Wed, November 24, 2010
Business > Industries

No change seen in rare-earths quota

2010-11-24 08:26:25 GMT2010-11-24 16:26:25 (Beijing Time)  Global Times

China will stick to its existing quota on rare earths exports, an industry expert from the Chinese Society of Rare Earths said Tuesday.

"Exports next year should be at about the same level as this year, or up slightly, per market demand," Chen Zhanheng, academic department director with the society, told the Global Times Tuesday.

Chen's comments come as Japanese media reports China is expected to resume exports of rare earth minerals to Japan.

Japan's Kyodo news agency said Tuesday that China had allowed companies to restart customs exporting procedures on rare earth minerals to Japan after a two-month embargo. The spat arose after a Japanese Coast Guard vessel detained a Chinese fishing boat captain near the Diaoyu Islands in the East China Sea.

Chinese enterprises are expected to restart the exports to Japan "soon" after applications are approved, according to the report.

China holds 30 percent of the world's rare earth supply, but mines over 90 per-cent of the world's rare earth elements. These elements have broad commercial and military applications, such as flat-screen TVs, missile-guidance systems and hybrid cars.

"The restart shows that the government has found ways to control rare earths' smuggling," said Chen, without elaborating.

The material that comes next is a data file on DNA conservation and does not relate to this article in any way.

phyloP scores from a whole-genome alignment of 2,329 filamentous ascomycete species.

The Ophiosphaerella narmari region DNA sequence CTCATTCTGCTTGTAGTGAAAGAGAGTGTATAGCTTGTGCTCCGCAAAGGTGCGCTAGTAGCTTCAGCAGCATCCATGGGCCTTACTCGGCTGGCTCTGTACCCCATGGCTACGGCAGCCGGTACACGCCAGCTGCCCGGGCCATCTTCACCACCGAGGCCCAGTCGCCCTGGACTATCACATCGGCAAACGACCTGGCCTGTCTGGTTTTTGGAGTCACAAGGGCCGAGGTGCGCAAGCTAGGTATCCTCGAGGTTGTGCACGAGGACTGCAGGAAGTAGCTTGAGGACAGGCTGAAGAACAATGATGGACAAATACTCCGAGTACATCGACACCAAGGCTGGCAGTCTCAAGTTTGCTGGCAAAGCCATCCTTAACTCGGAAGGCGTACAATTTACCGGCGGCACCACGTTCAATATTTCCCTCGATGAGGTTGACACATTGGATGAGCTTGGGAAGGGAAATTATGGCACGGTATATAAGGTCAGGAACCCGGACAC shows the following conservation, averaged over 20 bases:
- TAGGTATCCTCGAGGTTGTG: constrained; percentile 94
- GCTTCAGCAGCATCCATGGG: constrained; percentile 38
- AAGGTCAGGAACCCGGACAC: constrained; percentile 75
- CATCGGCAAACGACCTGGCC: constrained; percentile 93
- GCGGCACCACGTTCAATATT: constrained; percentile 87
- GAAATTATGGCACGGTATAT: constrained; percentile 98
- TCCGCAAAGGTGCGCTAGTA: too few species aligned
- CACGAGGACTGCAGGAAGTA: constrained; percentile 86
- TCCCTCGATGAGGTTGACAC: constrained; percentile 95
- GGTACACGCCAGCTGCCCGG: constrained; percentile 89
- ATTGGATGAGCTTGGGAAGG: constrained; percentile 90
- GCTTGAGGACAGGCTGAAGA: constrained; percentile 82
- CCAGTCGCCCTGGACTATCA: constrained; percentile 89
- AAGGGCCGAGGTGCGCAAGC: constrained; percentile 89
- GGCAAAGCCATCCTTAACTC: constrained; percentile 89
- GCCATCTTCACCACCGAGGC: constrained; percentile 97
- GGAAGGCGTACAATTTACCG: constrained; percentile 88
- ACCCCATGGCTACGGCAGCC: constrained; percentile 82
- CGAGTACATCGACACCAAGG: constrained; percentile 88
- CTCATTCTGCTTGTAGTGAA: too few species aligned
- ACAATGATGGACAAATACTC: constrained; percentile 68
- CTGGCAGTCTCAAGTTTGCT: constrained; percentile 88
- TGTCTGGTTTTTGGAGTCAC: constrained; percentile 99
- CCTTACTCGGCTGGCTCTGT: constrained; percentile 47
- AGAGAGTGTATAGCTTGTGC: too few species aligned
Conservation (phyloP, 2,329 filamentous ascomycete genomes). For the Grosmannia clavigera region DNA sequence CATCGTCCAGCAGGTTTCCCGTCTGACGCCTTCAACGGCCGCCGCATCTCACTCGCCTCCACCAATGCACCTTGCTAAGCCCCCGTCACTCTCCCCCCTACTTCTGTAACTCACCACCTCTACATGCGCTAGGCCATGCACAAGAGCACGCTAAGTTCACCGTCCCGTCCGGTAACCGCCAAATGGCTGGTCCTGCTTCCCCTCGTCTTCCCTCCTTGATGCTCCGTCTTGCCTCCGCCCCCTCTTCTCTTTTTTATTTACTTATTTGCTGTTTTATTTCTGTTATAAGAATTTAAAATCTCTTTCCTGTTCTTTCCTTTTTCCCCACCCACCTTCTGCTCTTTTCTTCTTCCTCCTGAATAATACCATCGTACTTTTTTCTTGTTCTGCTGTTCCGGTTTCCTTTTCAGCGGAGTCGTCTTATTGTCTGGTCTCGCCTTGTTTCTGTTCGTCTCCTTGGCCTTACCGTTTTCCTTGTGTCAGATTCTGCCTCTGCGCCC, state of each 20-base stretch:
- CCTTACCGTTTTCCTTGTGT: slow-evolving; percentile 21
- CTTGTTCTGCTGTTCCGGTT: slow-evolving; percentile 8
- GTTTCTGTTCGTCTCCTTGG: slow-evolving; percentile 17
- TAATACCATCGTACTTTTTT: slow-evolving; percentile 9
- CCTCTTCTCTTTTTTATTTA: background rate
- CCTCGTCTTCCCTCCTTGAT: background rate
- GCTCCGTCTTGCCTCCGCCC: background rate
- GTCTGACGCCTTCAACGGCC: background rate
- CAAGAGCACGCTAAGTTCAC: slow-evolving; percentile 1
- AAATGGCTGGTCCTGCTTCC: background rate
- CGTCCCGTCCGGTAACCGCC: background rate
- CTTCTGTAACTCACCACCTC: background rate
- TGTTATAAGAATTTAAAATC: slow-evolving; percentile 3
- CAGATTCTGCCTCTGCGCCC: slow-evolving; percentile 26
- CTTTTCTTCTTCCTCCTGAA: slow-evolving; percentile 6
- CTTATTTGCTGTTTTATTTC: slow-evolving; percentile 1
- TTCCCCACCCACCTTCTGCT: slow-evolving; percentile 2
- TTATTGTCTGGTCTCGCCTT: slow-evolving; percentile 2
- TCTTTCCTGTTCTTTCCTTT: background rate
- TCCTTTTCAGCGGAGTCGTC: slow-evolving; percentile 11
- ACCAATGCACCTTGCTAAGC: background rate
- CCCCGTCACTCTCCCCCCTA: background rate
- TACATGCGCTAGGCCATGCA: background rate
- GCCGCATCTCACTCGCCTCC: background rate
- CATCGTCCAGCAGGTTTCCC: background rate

Chen Jiansong, vice minister of commerce, said earlier this month that the export quota for next year would not decline dramatically.

And the ministry's spokesman, Yao Jian, said last Wednesday that next year's export quota is still under review, but the policy is not expected to be changed. But Yao did call on other countries with rare earths to explore the mineral as well.

Figures from Chinese Customs show that in the first nine months of this year, China exported 32,200 tons of rare earths, with an average price of $14,800 per ton. Nearly half that amount, or some 16,000 tons, was exported to Japan.

In an effort to secure its rare earths supply, Japan agreed with resource-rich Mongolia last Friday on joint exploitation of rare earth minerals in the central Asian country. And Reuters Tuesday reported that Australia stands by to be a secure and long-term supplier of rare earths to Japan.

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